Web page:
9:38 a.m. -- "We're in survival mode here," Tammy Lee says. She ran for Congress a couple of years ago. Does being the spokesperson for an airline ruin a political career? Just wondering.
9:39 a.m. -- People appreciate the fees as opposed to simply raising the fares across the board. Is that true? You tell me.
Observations for free: People seem more upset by poor service than higher fees.
9:41 a.m. -- Why not just raise air fares? "We can't get them to stick," Lee says.
9:44 a.m. I just read Erik's comment on service. Tammy Lee says the competitive advantage is the "service experience."
"Ultimately, at the end of the day, the customer is going to flock to the lowest price. If they get there safely, that's all they care about."
Well, there it is in English. We don't CARE about the attitude we have, because you'll put up with it if you save a buck.
Sun Country tested this theory in a recent marketing campaign. Does it work?
9:47 a.m. "When you choose between survival and service, survival wins," Tammy Lee says. I'm immediately reminded of the the story of how a small hardware store in Brattleboro Vermont ran Home Depot out of town
9:50 a.m. - Schwieterman says there's a future for Southwest in the Twin Cities. He says that airline is starting to compete head-to-head more with "the big boys."
9:53 a.m. - Advice from a guest. Get rid of your frequent flyer credit card and ge a cash-back card. You have to pay an $80 fee and now you're paying more to cash in the miles.
Last word on fares We've been tracking the cost of a ticket to Midway from Minneapolis St. Paul for the last few months. Today, it's going for $496.75, and that doesn't include the fees. In March, it was $114 (there was a competing airline flying the route, then).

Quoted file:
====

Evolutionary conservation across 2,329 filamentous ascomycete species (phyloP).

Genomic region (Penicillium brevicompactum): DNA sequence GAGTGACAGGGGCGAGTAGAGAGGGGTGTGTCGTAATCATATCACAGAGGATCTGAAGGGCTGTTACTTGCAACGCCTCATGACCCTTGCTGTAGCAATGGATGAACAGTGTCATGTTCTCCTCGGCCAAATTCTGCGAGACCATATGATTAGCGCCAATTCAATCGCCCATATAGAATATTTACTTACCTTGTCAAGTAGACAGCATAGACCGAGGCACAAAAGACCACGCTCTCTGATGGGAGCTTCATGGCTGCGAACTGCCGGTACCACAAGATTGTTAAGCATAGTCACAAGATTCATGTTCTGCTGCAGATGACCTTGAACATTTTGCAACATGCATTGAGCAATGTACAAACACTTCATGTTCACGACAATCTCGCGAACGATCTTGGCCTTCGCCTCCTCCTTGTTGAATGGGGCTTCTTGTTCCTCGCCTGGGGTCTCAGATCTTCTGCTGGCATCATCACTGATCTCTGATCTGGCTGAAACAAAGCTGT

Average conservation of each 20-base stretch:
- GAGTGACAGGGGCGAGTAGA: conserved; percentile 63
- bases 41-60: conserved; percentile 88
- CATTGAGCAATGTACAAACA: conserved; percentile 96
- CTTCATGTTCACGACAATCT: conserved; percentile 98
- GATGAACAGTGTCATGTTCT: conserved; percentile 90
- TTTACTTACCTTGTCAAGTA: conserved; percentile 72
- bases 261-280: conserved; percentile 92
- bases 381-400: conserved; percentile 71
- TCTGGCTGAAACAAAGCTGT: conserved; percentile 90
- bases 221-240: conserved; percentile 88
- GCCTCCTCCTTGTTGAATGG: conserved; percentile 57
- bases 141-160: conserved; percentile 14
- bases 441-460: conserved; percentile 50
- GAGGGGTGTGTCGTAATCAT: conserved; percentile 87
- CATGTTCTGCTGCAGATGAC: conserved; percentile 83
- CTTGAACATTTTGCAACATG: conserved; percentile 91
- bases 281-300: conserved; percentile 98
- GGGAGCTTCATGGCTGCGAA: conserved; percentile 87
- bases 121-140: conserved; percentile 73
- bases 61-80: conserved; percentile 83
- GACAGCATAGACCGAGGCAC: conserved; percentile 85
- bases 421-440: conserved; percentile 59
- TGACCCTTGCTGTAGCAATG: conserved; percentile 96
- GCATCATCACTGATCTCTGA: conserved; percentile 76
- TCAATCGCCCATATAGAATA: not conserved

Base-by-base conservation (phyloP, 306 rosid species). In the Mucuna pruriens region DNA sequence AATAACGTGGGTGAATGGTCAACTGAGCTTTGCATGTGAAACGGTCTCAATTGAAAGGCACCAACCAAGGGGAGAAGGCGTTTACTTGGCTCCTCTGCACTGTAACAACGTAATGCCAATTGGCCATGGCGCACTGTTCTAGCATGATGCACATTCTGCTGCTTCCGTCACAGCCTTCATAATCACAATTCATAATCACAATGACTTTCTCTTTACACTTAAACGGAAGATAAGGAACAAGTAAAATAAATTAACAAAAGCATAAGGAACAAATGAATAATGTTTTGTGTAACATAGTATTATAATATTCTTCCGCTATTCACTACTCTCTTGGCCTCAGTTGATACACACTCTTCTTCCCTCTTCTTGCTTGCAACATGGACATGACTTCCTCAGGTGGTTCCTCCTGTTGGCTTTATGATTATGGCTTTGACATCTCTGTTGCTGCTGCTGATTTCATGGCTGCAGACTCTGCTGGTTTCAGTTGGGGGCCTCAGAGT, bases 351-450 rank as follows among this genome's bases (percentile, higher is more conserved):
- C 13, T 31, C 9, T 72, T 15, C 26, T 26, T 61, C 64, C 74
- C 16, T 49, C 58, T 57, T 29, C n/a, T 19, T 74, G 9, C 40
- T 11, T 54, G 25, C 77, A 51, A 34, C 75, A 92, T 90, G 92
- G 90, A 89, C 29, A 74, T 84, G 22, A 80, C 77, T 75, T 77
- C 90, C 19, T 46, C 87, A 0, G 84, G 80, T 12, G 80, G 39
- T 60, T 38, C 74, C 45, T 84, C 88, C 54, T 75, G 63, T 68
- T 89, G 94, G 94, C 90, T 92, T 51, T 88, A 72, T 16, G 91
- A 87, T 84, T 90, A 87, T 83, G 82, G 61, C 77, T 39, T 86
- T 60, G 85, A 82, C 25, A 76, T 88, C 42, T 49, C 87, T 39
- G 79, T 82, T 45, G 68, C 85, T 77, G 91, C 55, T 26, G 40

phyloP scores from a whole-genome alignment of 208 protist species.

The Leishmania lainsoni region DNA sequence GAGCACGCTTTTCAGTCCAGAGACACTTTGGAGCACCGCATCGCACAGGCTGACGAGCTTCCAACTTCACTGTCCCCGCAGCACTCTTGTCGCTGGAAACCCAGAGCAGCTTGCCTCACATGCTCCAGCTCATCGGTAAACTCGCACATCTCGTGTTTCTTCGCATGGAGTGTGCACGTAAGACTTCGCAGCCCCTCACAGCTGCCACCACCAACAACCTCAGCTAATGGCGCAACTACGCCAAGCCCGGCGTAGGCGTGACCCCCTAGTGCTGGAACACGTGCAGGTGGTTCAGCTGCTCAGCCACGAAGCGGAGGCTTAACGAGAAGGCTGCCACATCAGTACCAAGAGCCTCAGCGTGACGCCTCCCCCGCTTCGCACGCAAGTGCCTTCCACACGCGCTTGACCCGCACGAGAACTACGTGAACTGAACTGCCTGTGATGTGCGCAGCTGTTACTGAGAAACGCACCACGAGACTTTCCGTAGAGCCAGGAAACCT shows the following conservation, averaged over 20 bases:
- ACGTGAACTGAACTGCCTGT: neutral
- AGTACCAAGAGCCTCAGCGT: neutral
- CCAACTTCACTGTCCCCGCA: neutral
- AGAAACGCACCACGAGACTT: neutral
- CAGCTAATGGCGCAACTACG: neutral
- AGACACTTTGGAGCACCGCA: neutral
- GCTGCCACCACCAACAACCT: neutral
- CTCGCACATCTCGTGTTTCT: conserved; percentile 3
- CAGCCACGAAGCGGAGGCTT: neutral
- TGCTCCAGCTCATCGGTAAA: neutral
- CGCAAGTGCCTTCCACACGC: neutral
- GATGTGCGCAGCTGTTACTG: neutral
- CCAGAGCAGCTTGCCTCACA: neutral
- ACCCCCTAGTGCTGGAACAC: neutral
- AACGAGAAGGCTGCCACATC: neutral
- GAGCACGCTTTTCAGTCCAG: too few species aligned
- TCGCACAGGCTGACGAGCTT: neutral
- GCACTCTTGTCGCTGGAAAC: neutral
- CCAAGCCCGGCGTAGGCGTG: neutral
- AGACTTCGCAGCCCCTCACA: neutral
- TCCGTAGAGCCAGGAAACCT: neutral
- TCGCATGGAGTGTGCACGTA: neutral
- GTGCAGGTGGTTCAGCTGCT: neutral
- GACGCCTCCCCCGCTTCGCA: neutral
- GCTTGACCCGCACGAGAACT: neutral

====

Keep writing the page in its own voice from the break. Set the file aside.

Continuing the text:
Ok, I'll start.
I used to fly regularly for business and actually enjoyed it. I liked the fun of flying and the feeling of being away from everything up in the clouds. My feelings didn't change even after 9/11.
Now I rarely fly and when I do, I can't find anything to love. The planes are packed to the rafters with people and luggage. The fees are ridiculous (and did I hear that I'm going to have to suffer through ads on the video screens?). 5 years ago I would easily have booked a ticket for a personal and fun event. Now the destination has to be really important for me to get on a plane.
I love flying if I get a window seat. You just don't get the view any other way. However, with the outrageous fuel usage and CO2 emitted, it takes an event like a funeral an important educational or service trip to justify flying for me. I won't do it to lie on a beach somewhere. Like high gas prices, hopefully high airfare will force us to finally reduce the damage we do to the earth. We should have been payng attention to this all along.
It has been a while since I reached a 'tipping' point with the airline industry.
That point occurred in San Antonio, Texas a few years back where I had traveled
for a family Thanksgiving Day gather.
Departing San Antonio the Tuesday morning following the gather I arrived at SAT
airport in essence 3 and a half hours prior to flight time. My brother in law
took me there en route to work; hence the early arrival.
When I entered the terminal; the line for security wound from the entrance of
security to the far end of the airport. It then curled back on itself for near
half of the terminal. Feeling self satisfied that I had arrived with enough time
to cope with the wait. I joined the line - and waited - and shuffled - and
waited - and shuffled, until at last I was at the beginning of the security
ribbons to contain the masses. I thought that I had everything organized - and
went through another 15 minutes before I at last reached the metal detector and